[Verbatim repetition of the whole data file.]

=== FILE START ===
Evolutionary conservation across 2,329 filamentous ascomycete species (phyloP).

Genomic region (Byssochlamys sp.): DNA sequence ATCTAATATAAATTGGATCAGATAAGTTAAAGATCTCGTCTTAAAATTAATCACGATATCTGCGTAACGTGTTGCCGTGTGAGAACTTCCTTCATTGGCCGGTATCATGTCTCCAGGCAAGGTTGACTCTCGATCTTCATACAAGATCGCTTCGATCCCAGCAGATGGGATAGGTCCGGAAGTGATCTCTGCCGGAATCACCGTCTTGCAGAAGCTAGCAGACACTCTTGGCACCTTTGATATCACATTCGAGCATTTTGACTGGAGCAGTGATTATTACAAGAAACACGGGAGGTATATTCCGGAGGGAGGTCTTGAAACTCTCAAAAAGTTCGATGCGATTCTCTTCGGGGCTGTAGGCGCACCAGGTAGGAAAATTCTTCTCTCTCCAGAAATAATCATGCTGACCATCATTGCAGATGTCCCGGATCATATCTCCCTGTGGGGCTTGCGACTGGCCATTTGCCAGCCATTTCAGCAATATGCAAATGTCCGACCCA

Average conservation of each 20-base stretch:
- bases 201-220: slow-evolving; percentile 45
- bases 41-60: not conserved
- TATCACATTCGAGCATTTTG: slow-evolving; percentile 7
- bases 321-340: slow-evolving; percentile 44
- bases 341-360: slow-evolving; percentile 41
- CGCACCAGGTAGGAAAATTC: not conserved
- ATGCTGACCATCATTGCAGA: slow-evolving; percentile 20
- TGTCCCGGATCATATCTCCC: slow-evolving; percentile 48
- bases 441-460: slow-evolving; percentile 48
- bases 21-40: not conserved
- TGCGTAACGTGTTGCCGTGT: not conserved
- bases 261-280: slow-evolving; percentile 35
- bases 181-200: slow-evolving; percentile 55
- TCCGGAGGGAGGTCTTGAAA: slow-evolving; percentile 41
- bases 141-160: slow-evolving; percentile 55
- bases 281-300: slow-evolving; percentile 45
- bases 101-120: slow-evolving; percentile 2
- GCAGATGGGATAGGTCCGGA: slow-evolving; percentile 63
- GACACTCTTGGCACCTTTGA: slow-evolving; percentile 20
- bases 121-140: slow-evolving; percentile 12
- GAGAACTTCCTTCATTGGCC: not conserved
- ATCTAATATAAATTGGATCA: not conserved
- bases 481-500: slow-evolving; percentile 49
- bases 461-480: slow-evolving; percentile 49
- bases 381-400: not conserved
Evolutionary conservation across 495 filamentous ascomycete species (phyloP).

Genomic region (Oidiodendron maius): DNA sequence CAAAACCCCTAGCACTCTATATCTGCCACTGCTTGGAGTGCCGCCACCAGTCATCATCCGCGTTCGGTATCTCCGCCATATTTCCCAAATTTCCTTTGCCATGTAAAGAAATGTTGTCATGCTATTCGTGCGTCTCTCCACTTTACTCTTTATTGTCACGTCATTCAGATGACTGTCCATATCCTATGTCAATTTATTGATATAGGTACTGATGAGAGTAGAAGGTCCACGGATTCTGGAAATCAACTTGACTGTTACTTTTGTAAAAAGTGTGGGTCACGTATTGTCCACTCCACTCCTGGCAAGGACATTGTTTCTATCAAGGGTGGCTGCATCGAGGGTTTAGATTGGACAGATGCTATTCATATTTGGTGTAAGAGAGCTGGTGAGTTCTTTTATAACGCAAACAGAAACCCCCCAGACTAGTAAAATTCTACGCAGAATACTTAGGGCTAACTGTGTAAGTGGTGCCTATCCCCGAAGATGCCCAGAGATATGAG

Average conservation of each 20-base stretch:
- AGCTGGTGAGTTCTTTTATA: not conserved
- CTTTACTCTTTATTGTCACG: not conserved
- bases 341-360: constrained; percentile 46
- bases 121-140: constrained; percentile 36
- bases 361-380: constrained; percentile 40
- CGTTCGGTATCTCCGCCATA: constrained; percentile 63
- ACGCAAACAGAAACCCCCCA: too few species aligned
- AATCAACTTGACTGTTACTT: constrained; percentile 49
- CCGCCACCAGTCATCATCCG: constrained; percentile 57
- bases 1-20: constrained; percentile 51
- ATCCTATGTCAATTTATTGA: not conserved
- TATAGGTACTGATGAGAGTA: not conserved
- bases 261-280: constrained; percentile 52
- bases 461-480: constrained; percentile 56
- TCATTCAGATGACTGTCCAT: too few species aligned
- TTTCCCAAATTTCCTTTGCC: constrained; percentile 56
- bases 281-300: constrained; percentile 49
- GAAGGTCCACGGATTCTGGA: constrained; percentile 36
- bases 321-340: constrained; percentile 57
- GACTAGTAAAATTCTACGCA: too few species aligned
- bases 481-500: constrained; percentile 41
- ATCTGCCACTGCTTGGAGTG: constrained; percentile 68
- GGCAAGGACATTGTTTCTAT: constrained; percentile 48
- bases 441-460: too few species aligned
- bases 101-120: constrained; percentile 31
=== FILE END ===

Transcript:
Evolutionary conservation across 2,329 filamentous ascomycete species (phyloP).

Genomic region (Byssochlamys sp.): DNA sequence ATCTAATATAAATTGGATCAGATAAGTTAAAGATCTCGTCTTAAAATTAATCACGATATCTGCGTAACGTGTTGCCGTGTGAGAACTTCCTTCATTGGCCGGTATCATGTCTCCAGGCAAGGTTGACTCTCGATCTTCATACAAGATCGCTTCGATCCCAGCAGATGGGATAGGTCCGGAAGTGATCTCTGCCGGAATCACCGTCTTGCAGAAGCTAGCAGACACTCTTGGCACCTTTGATATCACATTCGAGCATTTTGACTGGAGCAGTGATTATTACAAGAAACACGGGAGGTATATTCCGGAGGGAGGTCTTGAAACTCTCAAAAAGTTCGATGCGATTCTCTTCGGGGCTGTAGGCGCACCAGGTAGGAAAATTCTTCTCTCTCCAGAAATAATCATGCTGACCATCATTGCAGATGTCCCGGATCATATCTCCCTGTGGGGCTTGCGACTGGCCATTTGCCAGCCATTTCAGCAATATGCAAATGTCCGACCCA

Average conservation of each 20-base stretch:
- bases 201-220: slow-evolving; percentile 45
- bases 41-60: not conserved
- TATCACATTCGAGCATTTTG: slow-evolving; percentile 7
- bases 321-340: slow-evolving; percentile 44
- bases 341-360: slow-evolving; percentile 41
- CGCACCAGGTAGGAAAATTC: not conserved
- ATGCTGACCATCATTGCAGA: slow-evolving; percentile 20
- TGTCCCGGATCATATCTCCC: slow-evolving; percentile 48
- bases 441-460: slow-evolving; percentile 48
- bases 21-40: not conserved
- TGCGTAACGTGTTGCCGTGT: not conserved
- bases 261-280: slow-evolving; percentile 35
- bases 181-200: slow-evolving; percentile 55
- TCCGGAGGGAGGTCTTGAAA: slow-evolving; percentile 41
- bases 141-160: slow-evolving; percentile 55
- bases 281-300: slow-evolving; percentile 45
- bases 101-120: slow-evolving; percentile 2
- GCAGATGGGATAGGTCCGGA: slow-evolving; percentile 63
- GACACTCTTGGCACCTTTGA: slow-evolving; percentile 20
- bases 121-140: slow-evolving; percentile 12
- GAGAACTTCCTTCATTGGCC: not conserved
- ATCTAATATAAATTGGATCA: not conserved
- bases 481-500: slow-evolving; percentile 49
- bases 461-480: slow-evolving; percentile 49
- bases 381-400: not conserved
Evolutionary conservation across 495 filamentous ascomycete species (phyloP).

Genomic region (Oidiodendron maius): DNA sequence CAAAACCCCTAGCACTCTATATCTGCCACTGCTTGGAGTGCCGCCACCAGTCATCATCCGCGTTCGGTATCTCCGCCATATTTCCCAAATTTCCTTTGCCATGTAAAGAAATGTTGTCATGCTATTCGTGCGTCTCTCCACTTTACTCTTTATTGTCACGTCATTCAGATGACTGTCCATATCCTATGTCAATTTATTGATATAGGTACTGATGAGAGTAGAAGGTCCACGGATTCTGGAAATCAACTTGACTGTTACTTTTGTAAAAAGTGTGGGTCACGTATTGTCCACTCCACTCCTGGCAAGGACATTGTTTCTATCAAGGGTGGCTGCATCGAGGGTTTAGATTGGACAGATGCTATTCATATTTGGTGTAAGAGAGCTGGTGAGTTCTTTTATAACGCAAACAGAAACCCCCCAGACTAGTAAAATTCTACGCAGAATACTTAGGGCTAACTGTGTAAGTGGTGCCTATCCCCGAAGATGCCCAGAGATATGAG

Average conservation of each 20-base stretch:
- AGCTGGTGAGTTCTTTTATA: not conserved
- CTTTACTCTTTATTGTCACG: not conserved
- bases 341-360: constrained; percentile 46
- bases 121-140: constrained; percentile 36
- bases 361-380: constrained; percentile 40
- CGTTCGGTATCTCCGCCATA: constrained; percentile 63
- ACGCAAACAGAAACCCCCCA: too few species aligned
- AATCAACTTGACTGTTACTT: constrained; percentile 49
- CCGCCACCAGTCATCATCCG: constrained; percentile 57
- bases 1-20: constrained; percentile 51
- ATCCTATGTCAATTTATTGA: not conserved
- TATAGGTACTGATGAGAGTA: not conserved
- bases 261-280: constrained; percentile 52
- bases 461-480: constrained; percentile 56
- TCATTCAGATGACTGTCCAT: too few species aligned
- TTTCCCAAATTTCCTTTGCC: constrained; percentile 56
- bases 281-300: constrained; percentile 49
- GAAGGTCCACGGATTCTGGA: constrained; percentile 36
- bases 321-340: constrained; percentile 57
- GACTAGTAAAATTCTACGCA: too few species aligned
- bases 481-500: constrained; percentile 41
- ATCTGCCACTGCTTGGAGTG: constrained; percentile 68
- GGCAAGGACATTGTTTCTAT: constrained; percentile 48
- bases 441-460: too few species aligned
- bases 101-120: constrained; percentile 31